LONDON – The Latest on the Bank of England's monetary policy decision (all times local):
The Bank of England has raised its key interest rate for the first time in a decade as it seeks to dampen down inflation largely stoked by last year's Brexit vote.
In a statement Thursday, the bank said its rate-setting body had increased the benchmark rate to 0.50 percent from the record low of 0.25 percent.
Rate-setters were faced with a dilemma during their deliberations. Though inflation is running a full percentage point above their target rate of 2 percent, the British economy has come off the boil since the vote to leave the European Union. There are worries it could be further hobbled if the British government fails to agree on a post-Brexit trade deal with the other 27 EU nations.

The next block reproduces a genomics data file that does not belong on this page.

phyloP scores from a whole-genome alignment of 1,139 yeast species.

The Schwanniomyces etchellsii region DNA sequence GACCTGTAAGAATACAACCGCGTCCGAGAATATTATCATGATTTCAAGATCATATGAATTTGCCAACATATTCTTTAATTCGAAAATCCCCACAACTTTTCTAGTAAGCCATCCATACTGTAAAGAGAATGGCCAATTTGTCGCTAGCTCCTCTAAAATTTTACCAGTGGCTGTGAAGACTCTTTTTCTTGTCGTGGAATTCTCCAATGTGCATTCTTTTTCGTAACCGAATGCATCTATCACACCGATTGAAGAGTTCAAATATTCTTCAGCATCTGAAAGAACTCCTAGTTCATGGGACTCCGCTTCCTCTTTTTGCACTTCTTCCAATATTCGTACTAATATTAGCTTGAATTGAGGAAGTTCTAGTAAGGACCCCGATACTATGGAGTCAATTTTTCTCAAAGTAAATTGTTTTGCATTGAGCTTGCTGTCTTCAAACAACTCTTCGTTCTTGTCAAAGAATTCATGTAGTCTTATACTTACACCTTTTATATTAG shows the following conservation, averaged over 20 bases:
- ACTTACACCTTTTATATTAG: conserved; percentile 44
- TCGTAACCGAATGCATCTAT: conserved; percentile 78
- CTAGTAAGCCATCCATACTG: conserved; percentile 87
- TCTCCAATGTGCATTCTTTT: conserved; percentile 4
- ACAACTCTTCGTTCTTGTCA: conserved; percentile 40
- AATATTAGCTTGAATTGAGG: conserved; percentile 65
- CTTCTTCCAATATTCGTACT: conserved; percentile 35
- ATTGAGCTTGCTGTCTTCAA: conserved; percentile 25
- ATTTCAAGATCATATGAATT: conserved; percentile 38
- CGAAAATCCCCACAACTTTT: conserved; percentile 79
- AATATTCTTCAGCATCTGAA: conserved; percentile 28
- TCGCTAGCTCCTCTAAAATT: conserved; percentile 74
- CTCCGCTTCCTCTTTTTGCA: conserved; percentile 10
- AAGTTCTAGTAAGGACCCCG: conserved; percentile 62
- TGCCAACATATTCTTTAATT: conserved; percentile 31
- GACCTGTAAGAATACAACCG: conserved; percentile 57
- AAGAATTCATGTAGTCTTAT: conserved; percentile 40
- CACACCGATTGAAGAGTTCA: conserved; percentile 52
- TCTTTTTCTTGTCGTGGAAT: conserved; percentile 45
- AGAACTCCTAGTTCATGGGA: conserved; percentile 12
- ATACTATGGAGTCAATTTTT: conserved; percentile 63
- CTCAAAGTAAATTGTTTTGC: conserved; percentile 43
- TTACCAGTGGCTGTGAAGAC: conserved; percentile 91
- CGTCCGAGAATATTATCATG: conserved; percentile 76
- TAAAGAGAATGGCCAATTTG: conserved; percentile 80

Britain is due to leave the EU in March 2019.
The Bank of England is poised to raise its main interest rate for the first time in a decade to keep a lid on a rise inflation caused by Brexit.
The bank is expected Thursday to lift its main rate by a quarter percentage point from the record low of 0.25 percent. That would be its first hike since July 2007, just before global credit markets started to freeze up ahead of the full-blown global financial crisis.
The main motivation would be to rein in inflation, which is above the target of 2 percent by a full percentage point. Inflation has spiked since the pound fell following last year's vote to leave the European Union. The economy, however, is growing only slowly and a rate hike could hurt it further.